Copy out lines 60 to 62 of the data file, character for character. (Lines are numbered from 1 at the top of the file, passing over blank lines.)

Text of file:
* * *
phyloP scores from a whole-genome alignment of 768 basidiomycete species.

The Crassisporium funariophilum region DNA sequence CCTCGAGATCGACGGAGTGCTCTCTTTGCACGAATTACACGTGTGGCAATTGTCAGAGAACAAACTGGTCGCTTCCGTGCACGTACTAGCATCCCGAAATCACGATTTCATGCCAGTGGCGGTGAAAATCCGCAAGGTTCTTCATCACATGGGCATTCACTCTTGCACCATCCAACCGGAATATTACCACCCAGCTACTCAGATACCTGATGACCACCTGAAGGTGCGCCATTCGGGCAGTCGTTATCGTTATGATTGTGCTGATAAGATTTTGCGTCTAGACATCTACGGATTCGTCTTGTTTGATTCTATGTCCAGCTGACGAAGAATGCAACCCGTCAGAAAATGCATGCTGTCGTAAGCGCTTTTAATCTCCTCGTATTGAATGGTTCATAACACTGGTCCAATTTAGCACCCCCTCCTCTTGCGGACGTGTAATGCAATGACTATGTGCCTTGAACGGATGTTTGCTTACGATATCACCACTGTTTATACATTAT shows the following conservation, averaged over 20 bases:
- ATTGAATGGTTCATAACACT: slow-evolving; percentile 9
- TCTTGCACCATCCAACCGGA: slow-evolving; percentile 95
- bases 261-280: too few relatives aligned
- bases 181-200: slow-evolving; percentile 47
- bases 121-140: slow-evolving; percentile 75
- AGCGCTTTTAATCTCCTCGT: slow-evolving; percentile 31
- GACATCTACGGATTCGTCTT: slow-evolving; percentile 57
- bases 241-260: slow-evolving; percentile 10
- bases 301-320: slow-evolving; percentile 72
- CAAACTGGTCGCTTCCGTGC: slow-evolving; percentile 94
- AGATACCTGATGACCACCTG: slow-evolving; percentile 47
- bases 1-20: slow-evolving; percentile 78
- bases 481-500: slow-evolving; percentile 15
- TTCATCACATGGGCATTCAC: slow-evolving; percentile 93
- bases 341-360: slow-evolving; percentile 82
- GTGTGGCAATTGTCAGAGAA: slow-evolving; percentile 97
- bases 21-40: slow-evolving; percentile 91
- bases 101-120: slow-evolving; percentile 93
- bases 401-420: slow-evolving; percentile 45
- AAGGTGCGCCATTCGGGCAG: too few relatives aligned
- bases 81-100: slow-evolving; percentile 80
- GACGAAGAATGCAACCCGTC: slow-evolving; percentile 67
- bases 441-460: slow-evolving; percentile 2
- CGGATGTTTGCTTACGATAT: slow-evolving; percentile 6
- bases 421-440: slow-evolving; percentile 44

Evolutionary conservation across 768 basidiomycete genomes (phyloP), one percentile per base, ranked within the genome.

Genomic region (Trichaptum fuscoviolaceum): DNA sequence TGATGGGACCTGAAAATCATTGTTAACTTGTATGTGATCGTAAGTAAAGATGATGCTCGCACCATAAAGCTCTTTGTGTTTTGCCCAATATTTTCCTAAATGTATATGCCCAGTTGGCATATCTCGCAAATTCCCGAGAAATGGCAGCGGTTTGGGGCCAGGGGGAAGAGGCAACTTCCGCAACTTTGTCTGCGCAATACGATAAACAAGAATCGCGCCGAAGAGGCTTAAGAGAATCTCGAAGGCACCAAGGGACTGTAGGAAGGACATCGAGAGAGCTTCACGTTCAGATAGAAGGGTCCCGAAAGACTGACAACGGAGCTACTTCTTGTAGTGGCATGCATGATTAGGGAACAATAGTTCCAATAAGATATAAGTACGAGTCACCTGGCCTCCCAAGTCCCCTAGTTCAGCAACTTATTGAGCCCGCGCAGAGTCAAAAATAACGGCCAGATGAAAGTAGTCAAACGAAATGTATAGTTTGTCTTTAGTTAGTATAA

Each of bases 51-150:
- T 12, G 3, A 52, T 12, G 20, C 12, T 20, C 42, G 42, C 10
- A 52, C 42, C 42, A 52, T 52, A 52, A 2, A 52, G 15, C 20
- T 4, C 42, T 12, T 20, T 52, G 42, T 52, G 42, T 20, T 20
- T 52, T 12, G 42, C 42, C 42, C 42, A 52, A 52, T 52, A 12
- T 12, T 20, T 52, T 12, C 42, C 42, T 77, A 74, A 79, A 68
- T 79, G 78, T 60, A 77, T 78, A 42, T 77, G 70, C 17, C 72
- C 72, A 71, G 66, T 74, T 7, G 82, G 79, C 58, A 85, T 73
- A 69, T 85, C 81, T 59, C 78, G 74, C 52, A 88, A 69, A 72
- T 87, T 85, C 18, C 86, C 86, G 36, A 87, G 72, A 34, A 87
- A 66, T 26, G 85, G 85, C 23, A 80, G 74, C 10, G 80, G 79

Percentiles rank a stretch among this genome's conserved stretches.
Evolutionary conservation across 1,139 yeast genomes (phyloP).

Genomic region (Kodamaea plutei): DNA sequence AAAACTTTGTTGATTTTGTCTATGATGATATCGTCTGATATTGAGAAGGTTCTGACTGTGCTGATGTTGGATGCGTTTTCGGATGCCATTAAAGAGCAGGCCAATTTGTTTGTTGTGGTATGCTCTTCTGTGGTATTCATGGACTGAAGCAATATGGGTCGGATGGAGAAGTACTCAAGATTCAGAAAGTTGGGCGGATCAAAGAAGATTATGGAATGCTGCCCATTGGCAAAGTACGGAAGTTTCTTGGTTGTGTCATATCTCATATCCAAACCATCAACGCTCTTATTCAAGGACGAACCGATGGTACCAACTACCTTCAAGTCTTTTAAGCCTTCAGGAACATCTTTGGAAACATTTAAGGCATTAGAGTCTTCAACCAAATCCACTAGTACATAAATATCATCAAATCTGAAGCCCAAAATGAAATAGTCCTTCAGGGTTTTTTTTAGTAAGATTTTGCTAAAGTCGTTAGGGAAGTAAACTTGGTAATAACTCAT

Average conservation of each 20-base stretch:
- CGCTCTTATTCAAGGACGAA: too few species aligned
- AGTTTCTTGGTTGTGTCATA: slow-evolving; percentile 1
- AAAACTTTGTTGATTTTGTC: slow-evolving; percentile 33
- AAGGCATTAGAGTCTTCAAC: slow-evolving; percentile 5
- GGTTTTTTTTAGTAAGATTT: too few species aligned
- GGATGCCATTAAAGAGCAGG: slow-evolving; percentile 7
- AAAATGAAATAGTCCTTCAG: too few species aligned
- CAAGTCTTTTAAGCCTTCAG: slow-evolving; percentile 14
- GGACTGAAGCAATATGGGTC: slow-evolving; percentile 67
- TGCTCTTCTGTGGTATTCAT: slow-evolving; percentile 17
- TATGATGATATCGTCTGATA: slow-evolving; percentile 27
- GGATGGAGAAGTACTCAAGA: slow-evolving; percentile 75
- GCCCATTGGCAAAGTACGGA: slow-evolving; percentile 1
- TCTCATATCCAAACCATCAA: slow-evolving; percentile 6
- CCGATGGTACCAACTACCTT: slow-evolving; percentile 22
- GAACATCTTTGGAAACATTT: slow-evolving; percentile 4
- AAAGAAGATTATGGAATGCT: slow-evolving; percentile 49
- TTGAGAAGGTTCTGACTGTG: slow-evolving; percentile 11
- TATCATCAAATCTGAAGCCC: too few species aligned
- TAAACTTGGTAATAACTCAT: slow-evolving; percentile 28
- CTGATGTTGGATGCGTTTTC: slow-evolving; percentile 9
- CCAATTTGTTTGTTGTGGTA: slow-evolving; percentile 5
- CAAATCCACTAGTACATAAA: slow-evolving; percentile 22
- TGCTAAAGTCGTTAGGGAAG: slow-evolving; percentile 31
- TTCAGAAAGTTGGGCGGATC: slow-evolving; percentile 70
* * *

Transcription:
- GAACATCTTTGGAAACATTT: slow-evolving; percentile 4
- AAAGAAGATTATGGAATGCT: slow-evolving; percentile 49
- TTGAGAAGGTTCTGACTGTG: slow-evolving; percentile 11